• Travel to countries in which meningococcal disease is hyper-endemic or epidemic (e.g., the “meningitis belt” of Sub-Saharan Africa)
    • Microbiologists routinely exposed to isolates of N. mengitidis
    • First-year college students through age 21 who live in residence halls and not previously vaccinated or received their first dose prior to age 16 years
    • Military recruits
    • HIV infection
  • Polio – Inactivated Polio Vaccine (IPV) can be used if needed
    • If at risk for infection and immediate protection is required

The following vaccines are not recommended in pregnancy

  • Human Papillomavirus (HPV)
    • If series started prior to pregnancy, delay remainder of 3-dose series until after completion of pregnancy
    • No intervention is necessary if dose administered during pregnancy

The following vaccines are contraindicated in pregnancy

  • Live attenuated Influenza vaccine (LAIV), also known as the “nasal spray” flu vaccine
  • Mumps-Measles-Rubella (MMR)
  • Varicella
  • Zoster
    • Live-attenuated VZV-based vaccine
    • Recombinant Zoster (Shingles) Vaccine

SYNOPSIS:

There is no evidence that there is risk to a fetus with inactivated virus or bacterial vaccines or toxoids. Live vaccines are contraindicated during pregnancy due to a theoretical risk. The CDC and ACOG website links below provide additional information to dosing and further contraindications and precautions. Currently, there is inadequate data for specific recommendations for pneumococcal conjugate (PCV13) or Pneumococcal Polysaccharide (PPSV23) vaccine during pregnancy.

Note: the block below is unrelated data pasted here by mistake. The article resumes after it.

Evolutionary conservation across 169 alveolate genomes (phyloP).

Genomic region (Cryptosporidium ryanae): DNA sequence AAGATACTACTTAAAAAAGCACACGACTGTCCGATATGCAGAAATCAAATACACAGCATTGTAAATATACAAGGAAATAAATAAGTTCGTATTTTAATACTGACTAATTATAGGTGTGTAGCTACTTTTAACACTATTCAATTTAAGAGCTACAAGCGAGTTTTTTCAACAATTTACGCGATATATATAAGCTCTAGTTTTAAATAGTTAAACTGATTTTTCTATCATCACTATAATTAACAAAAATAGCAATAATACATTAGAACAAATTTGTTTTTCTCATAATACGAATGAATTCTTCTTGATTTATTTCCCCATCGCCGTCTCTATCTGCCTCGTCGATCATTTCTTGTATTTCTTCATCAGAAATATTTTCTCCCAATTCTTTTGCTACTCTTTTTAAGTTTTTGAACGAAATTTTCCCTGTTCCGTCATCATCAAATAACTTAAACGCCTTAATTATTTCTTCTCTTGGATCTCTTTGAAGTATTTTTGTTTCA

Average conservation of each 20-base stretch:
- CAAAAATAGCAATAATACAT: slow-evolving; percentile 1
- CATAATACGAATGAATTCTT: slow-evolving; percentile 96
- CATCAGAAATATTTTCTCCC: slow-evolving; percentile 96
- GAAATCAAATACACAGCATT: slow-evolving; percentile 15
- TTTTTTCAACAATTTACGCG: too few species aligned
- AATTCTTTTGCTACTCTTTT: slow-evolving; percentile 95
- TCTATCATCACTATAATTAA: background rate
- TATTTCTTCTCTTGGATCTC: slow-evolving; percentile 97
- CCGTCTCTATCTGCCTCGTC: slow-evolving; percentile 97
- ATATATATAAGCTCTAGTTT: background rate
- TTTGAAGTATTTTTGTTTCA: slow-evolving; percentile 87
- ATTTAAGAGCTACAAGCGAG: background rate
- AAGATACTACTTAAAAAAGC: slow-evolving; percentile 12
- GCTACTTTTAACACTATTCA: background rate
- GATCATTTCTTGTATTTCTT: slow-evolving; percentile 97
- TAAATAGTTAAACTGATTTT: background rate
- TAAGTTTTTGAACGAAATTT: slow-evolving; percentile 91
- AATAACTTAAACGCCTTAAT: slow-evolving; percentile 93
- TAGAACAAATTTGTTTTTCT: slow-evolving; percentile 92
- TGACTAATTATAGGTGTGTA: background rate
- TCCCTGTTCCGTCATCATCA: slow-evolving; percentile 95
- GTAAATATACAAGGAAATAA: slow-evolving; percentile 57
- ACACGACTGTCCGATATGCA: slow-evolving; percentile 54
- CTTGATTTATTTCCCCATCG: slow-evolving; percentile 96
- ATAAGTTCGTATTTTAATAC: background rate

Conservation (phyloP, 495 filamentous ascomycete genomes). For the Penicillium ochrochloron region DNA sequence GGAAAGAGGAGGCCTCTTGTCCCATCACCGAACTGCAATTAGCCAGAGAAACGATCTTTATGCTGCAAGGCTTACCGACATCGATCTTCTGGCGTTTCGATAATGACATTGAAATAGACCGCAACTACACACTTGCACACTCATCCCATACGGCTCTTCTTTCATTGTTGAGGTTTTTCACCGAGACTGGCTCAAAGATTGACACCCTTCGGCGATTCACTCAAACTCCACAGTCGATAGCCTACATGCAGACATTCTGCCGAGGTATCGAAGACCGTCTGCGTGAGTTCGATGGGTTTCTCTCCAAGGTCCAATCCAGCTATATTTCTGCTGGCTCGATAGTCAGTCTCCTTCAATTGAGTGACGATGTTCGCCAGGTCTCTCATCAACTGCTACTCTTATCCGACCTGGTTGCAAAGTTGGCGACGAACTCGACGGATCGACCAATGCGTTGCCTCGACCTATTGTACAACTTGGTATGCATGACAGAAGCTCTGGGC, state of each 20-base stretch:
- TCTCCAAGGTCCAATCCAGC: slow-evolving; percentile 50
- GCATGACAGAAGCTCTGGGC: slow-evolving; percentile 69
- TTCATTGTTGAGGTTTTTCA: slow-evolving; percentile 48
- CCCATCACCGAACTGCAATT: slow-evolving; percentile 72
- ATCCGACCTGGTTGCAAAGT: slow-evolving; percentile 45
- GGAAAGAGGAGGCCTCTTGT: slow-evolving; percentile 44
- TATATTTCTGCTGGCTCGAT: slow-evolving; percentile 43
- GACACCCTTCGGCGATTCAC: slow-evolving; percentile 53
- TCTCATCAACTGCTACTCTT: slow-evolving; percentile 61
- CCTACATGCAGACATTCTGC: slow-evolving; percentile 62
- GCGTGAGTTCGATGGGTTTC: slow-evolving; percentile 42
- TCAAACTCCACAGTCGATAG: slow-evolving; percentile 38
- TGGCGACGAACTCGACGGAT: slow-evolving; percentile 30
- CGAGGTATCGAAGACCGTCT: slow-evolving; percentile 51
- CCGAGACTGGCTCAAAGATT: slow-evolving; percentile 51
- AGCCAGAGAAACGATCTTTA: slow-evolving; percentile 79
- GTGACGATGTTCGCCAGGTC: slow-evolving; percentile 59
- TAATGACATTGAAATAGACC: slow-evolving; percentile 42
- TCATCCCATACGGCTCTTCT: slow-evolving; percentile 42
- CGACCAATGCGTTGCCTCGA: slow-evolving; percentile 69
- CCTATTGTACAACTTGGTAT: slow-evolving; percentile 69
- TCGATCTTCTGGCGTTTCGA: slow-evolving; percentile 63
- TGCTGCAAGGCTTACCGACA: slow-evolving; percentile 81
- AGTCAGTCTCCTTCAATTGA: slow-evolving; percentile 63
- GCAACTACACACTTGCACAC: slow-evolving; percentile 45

COVID-19

  • ACOG addresses the topic of COVID-19 vaccination in pregnancy and recommends that

ACOG strongly recommends that all eligible persons receive a COVID-19 vaccine or vaccine series. Obstetrician-gynecologists and other women’s health care practitioners should lead by example by being vaccinated and encouraging eligible patients to be vaccinated as well
ACOG recommends that pregnant individuals be vaccinated against COVID-19
ACOG recommends that lactating individuals be vaccinated against COVID-19
While a conversation with a clinician may be helpful, it is not a requirement prior to vaccination, as this may cause unnecessary barriers to access

Note: For additional information on this topic, see ‘Learn More – Primary Sources’ and ‘Related ObG Topics’, below

KEY POINTS:

  • CDC guidance has been updated to include the use of recombinant influenza vaccines in addition to inactivated
  • Contraindications to vaccination include a history of a serious reaction or anaphylaxis to a previous vaccine or component of a vaccine
  • Precautions include a more debate or severe acute illness with or without fever
  • See IAC summary below for additional contraindications and precautions
  • Report adverse reactions or concerns  to vaccination to the Vaccine Adverse Event Reporting System (VAERS) – link in ‘learn more’ below

Learn More – Primary Sources:

CDC Principles of Vaccination

ACOG Committee Opinion 741: Maternal Immunization

Vaccine Adverse Event Reporting System

ACOG Committee Opinion 718: Update on Immunization and Pregnancy-Tetanus, Diphtheria and Pertussis Vaccination

ACOG Committee Opinion 732: Influenza Vaccination During Pregnancy

ACOG Immunization for Women

ACNM Position Statement – Immunization in Pregnancy and Postpartum

ACOG Practice Advisory: Vaccinating Pregnant and Lactating Patients Against COVID-19